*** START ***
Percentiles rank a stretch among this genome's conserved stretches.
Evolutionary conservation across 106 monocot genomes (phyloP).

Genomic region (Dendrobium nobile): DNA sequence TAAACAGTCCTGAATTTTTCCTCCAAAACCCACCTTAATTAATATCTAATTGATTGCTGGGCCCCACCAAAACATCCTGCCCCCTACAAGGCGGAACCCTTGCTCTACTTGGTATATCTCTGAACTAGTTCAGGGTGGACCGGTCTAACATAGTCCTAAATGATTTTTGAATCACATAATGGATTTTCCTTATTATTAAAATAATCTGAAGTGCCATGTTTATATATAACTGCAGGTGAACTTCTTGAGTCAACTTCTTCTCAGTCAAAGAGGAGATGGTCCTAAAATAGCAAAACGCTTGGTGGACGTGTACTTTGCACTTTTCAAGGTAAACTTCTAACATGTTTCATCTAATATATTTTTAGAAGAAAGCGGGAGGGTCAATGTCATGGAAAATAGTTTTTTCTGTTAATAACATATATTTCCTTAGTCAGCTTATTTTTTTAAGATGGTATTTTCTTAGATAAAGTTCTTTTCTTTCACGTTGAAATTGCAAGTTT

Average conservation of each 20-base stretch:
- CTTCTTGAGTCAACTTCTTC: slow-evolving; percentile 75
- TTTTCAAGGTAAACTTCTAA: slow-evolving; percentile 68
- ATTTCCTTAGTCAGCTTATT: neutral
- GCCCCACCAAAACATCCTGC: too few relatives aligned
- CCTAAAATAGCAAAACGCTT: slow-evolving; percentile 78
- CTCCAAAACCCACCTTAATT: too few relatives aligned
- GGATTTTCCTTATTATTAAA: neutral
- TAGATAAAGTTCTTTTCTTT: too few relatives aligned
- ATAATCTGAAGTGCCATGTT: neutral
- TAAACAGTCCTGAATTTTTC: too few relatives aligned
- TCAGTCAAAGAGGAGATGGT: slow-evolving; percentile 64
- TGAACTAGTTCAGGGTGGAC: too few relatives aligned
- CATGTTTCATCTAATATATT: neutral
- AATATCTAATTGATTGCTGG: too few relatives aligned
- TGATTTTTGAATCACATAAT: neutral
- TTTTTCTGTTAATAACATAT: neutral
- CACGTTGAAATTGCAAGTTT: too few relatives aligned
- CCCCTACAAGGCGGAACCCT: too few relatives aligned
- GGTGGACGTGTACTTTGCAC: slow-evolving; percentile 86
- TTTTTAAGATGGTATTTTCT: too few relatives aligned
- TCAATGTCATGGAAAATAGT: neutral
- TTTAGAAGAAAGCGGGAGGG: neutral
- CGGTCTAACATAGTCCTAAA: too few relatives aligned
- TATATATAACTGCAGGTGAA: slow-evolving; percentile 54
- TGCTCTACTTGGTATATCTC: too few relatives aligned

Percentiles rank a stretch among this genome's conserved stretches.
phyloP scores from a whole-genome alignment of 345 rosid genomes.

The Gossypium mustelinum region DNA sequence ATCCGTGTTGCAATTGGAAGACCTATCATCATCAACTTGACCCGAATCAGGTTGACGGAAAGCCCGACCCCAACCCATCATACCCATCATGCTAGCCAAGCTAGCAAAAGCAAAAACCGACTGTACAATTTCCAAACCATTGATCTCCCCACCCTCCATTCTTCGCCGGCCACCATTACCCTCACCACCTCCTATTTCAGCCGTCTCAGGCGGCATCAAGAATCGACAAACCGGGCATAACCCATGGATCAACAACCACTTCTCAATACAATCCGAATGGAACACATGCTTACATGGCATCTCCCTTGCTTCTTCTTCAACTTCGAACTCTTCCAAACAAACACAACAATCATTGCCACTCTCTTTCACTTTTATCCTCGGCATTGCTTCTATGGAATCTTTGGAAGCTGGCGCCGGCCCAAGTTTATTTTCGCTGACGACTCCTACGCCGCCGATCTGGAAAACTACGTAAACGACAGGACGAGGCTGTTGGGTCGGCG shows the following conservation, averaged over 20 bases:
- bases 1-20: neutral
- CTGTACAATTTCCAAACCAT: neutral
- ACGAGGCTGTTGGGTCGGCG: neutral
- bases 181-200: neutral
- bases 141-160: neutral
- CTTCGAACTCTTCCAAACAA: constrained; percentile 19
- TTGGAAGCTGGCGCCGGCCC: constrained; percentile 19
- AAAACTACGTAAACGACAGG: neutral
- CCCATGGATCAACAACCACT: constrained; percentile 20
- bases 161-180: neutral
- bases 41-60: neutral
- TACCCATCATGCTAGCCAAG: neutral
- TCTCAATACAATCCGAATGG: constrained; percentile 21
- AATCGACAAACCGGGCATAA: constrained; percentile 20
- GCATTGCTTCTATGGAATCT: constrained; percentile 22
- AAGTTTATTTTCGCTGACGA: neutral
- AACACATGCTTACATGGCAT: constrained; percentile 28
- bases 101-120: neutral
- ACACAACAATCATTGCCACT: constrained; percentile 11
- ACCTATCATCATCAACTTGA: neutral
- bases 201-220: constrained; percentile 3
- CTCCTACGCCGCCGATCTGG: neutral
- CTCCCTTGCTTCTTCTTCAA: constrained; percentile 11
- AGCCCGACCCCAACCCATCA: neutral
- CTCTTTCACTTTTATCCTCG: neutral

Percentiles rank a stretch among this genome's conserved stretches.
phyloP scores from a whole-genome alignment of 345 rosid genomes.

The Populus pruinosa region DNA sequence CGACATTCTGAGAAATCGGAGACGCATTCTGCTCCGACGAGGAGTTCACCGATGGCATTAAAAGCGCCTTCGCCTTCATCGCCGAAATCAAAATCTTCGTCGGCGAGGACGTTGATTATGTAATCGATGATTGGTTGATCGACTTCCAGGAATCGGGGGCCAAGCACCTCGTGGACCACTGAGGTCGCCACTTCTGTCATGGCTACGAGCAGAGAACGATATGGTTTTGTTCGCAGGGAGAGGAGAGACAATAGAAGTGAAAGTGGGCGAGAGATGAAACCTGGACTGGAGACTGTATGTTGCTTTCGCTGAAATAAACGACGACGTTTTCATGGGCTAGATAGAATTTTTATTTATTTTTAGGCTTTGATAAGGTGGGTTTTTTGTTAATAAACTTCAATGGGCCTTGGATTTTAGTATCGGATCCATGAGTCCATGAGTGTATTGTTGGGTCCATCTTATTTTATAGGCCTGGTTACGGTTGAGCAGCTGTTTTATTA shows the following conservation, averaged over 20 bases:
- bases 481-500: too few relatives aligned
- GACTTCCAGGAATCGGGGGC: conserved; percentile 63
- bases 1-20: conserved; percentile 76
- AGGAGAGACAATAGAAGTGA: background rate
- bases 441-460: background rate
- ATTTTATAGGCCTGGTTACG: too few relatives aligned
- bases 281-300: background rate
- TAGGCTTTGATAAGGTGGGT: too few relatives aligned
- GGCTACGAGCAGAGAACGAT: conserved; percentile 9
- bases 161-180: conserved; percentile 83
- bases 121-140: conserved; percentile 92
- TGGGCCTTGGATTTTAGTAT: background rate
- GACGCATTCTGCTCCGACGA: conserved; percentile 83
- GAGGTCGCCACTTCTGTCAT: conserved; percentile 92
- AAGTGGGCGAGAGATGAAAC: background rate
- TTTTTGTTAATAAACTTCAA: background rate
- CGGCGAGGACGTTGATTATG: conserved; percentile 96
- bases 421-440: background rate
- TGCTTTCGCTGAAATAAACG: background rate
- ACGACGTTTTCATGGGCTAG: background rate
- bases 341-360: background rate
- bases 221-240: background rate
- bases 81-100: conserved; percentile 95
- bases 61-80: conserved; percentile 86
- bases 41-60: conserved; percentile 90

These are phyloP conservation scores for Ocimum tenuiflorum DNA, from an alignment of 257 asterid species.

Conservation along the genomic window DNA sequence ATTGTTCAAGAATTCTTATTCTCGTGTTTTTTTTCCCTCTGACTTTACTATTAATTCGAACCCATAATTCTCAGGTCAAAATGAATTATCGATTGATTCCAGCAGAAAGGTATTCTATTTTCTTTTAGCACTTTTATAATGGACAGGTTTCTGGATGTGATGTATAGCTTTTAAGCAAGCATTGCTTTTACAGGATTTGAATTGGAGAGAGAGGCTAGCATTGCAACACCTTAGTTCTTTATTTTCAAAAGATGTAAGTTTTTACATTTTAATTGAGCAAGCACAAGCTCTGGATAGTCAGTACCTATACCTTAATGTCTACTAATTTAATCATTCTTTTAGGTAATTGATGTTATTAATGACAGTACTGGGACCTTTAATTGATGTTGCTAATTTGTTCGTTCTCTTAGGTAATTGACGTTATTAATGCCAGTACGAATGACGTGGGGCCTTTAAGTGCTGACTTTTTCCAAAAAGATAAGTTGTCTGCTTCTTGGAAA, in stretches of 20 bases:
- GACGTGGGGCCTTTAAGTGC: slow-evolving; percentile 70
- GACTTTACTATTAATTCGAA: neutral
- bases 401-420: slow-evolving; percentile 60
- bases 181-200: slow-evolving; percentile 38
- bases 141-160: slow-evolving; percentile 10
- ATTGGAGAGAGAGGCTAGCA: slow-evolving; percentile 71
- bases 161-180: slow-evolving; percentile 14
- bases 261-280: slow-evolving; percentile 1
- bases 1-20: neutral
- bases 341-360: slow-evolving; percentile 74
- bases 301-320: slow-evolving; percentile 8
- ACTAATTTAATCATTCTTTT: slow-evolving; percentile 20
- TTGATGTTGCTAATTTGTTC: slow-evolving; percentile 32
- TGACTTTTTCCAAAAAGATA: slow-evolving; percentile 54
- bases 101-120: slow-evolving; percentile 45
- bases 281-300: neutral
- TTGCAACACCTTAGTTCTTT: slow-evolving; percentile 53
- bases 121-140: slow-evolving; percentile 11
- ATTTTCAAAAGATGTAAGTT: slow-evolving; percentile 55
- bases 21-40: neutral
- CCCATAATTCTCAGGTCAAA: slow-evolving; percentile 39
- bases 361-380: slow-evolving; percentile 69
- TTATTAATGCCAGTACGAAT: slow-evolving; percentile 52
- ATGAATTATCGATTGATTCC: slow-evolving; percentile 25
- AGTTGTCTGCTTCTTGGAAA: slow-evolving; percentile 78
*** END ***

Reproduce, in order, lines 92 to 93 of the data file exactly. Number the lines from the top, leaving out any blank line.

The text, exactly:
- bases 141-160: slow-evolving; percentile 10
- ATTGGAGAGAGAGGCTAGCA: slow-evolving; percentile 71